The TRAM is user friendly and staff persons who typically would need repetition of instructions, have demonstrated competent understanding in use of the TRAM with minimal verbal cues after only one demonstration of the product.

Summarize cost benefits. Explain that the recommended device is the least costly alternative.
In my opinion, The Rifton TRAM is the least costly alternative:

  • Its unique transfer and mobility options allow for multiple uses with one piece of equipment as opposed to the purchase of multiple pieces of equipment for one user. Selecting the TRAM will replace the necessity of purchasing three separate products for the same functions. (Estimated costs: Lift device $3000-$7000, Stander $3000-$6000, Gait Trainer $3000-$6000)
  • The use of the TRAM requires one caregiver to assist with all transfers and mobility functions and caregiver injury is reduced as there is zero-lifting on the part of the caregiver for all transfers with the TRAM.
  • Expensive surgeries and increased medical intervention will be avoided as the Rifton TRAM will assist in maintaining functional skills and overall health of the user.
  • To my knowledge there is no other similar device available on the market.

Make the person real including goals:
John’s goals for this semester are to bear 30% of his weight during transfers and initiate steps for ambulation. He cannot achieve these goals while dependent on a wheelchair. His functional mobility and participation in hygiene care become very important to him especially as he looks towards the future when he will no longer be eligible for school therapy services and depend on maintaining his skills in a group home or day rehabilitation center.

Concluding paragraph restating the main points of the report:
Therefore, it is my opinion, according to the evaluation and trialing of equipment for John, that the most effective and least costly option would be the Rifton TRAM for safe and effective transfers, gait practice, and hygiene care.

Don’t forget to include pictures of the Rifton TRAM



Itemization of the Rifton TRAM


Description of Medical Necessity

Basic TRAM


Allows for safe seat-to-seat transfers, toileting transfers, sit-to-stand transfers, and gait practice.



With the scale, a user’s weight can be measured easily during a routine transfer. It can also be programmed to measure how much weight a person is bearing through their lower extremities while in standing, allowing the caregiver to measure and track weight-bearing capability and progress.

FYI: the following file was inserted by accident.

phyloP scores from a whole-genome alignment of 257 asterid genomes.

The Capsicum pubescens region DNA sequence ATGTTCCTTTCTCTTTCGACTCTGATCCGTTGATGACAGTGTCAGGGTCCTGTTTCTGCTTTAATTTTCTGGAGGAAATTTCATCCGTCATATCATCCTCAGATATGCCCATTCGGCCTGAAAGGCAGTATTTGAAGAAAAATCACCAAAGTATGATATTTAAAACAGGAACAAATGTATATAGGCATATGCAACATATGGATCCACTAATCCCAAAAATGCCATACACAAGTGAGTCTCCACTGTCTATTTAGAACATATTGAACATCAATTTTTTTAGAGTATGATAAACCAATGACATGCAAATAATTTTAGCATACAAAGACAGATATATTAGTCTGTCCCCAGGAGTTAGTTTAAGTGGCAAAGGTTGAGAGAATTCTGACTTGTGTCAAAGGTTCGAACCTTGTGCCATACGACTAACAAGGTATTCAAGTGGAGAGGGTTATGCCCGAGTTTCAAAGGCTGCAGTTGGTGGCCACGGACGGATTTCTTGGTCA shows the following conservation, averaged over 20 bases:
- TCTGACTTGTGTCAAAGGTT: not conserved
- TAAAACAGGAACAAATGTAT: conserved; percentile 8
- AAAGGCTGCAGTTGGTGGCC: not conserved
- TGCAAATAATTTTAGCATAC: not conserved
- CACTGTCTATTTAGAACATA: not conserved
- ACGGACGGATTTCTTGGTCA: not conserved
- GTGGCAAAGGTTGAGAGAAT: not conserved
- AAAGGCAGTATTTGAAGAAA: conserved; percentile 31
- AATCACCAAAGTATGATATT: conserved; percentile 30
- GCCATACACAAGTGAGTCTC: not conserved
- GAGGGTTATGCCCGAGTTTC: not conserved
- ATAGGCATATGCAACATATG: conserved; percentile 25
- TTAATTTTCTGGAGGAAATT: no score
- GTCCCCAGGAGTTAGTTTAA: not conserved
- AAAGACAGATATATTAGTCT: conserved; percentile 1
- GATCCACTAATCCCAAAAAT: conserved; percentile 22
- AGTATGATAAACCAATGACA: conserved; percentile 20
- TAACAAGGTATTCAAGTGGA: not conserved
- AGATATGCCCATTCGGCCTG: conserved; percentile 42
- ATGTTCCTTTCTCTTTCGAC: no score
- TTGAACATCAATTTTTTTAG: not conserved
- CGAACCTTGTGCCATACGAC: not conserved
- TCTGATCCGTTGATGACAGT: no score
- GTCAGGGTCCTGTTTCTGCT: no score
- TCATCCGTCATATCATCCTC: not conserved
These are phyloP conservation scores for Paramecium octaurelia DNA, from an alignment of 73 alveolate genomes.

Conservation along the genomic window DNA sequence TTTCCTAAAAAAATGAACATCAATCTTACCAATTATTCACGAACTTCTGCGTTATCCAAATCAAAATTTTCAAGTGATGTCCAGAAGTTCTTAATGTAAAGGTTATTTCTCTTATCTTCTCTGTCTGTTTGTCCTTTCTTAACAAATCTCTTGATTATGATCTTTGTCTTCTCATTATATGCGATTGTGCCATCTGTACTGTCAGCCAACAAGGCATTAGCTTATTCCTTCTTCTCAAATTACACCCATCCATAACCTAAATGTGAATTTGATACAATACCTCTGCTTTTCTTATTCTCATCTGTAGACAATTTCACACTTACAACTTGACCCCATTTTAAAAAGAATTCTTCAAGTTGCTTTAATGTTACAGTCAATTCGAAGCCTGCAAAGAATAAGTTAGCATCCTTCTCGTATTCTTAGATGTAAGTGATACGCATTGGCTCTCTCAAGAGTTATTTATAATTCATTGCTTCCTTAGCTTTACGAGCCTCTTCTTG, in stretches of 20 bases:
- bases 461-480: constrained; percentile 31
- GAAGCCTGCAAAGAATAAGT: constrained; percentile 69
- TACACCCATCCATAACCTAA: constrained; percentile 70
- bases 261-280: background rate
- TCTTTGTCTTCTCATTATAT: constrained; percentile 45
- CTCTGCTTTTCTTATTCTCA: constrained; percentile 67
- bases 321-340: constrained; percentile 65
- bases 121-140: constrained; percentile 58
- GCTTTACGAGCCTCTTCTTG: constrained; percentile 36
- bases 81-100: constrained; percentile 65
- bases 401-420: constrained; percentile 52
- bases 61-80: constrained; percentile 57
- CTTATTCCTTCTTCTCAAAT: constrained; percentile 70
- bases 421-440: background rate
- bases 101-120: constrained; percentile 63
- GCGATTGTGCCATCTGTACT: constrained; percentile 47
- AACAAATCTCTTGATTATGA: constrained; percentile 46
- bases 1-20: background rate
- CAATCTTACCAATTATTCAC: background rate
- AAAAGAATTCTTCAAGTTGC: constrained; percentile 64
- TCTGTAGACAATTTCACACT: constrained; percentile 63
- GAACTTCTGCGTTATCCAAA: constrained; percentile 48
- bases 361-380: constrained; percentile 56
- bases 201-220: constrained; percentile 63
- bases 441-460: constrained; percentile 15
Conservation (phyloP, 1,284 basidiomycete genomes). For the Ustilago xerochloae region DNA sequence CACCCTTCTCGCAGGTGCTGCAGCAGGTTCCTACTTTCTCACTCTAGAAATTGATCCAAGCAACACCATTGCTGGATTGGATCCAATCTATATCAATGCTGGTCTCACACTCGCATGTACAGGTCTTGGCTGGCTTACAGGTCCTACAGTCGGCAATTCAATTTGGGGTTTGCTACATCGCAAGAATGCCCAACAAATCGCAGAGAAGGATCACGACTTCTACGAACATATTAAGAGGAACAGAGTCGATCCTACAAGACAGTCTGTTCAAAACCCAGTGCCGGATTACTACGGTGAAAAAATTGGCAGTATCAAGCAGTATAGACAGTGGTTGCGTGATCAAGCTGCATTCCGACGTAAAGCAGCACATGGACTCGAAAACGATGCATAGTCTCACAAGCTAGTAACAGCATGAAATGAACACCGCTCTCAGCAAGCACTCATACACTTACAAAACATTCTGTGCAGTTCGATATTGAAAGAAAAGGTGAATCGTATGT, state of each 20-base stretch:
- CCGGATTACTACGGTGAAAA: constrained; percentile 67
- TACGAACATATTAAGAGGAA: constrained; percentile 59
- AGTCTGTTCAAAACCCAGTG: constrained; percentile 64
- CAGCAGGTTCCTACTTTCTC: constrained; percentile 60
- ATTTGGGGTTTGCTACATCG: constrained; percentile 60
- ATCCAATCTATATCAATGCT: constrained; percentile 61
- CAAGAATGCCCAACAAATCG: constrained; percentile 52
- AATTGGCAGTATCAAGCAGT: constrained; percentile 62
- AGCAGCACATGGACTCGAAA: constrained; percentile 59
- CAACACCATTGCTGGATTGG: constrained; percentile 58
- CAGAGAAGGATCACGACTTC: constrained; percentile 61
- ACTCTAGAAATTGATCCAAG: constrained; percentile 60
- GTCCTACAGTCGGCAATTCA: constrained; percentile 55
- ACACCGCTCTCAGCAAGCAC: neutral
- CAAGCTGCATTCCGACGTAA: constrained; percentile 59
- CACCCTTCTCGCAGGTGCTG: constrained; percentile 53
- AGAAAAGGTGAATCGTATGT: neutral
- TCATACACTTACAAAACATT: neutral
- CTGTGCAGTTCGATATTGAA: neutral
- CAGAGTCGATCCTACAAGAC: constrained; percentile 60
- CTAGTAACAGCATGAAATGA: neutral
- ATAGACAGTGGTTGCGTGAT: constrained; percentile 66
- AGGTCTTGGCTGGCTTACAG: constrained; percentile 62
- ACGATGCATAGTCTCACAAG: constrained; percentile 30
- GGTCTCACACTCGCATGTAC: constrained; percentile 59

Arm prompts

Rifton TRAM arm prompts

Allow for shoulder/arm positioning to assist weight-bearing, enable forward-lean during transfers and gait, improve strength/endurance of shoulder girdle to assist head control.

Selection of forearm supports is based on size:

Padded surface area: small: 4½” x 7” large: 5” x 8½”range of adjustment (elbow to
fist): small: 8”–12½” large: 10½”–16”.

Arm platforms

Rifton TRAM arm platforms

Arm platforms allow for shoulder/arm positioning to assist weight-bearing, enables forward-lean during gait, improves strength/endurance of shoulder girdle to assist head control.

Pelvic Support

Rifton TRAM pelvic support

Provides safety, support, and weight-bearing assist while allowing for movement during sit-to-stand transfers and walking.

Selection of the pelvic support is based on thigh size:

Half of thigh circumference: small: 4" - 8" medium: 8" - 14" large: 10" - 18"
(All saddles are tested to 350lb maximum weight.)

Hip Positioner

Rifton TRAM hip positioner

Hip positioner provides safety and support while allowing for movement during walking.

Selection of hip positioner is based on size:

Length of hip positioner (without pad): small 9”, large 11”.

Directional lock


Acts as a wheel guide. Prevents casters from swiveling from side to side, and keeps the device moving in a straight line as user practices ambulation skills. Improves steering of the device and allows user to become more independent.

Additional battery


Necessary for a heavily used TRAM, allowing one battery to charge while the other one is in use.

Additional thigh straps

A set of additional thigh straps can be purchased for use when one set is being cleaned

Needed to accommodate cleaning schedules of a heavily used TRAM allowing one set of leg straps to be cleaned while the other is in use.

Switch Pole


The switch pole allows raising and lowering the TRAM by either the client or the caregiver.

Removable back belt

Rifton TRAM removable back belt

Removable back belt provides a clip at both ends for easy removal and sanitation, required when infection control is critical.

Don’t forget to include pictures of the Rifton TRAM.

Rifton TRAM transfer and mobility device
riftontramletterofmedicalnecessityrifton TRAM expanding legs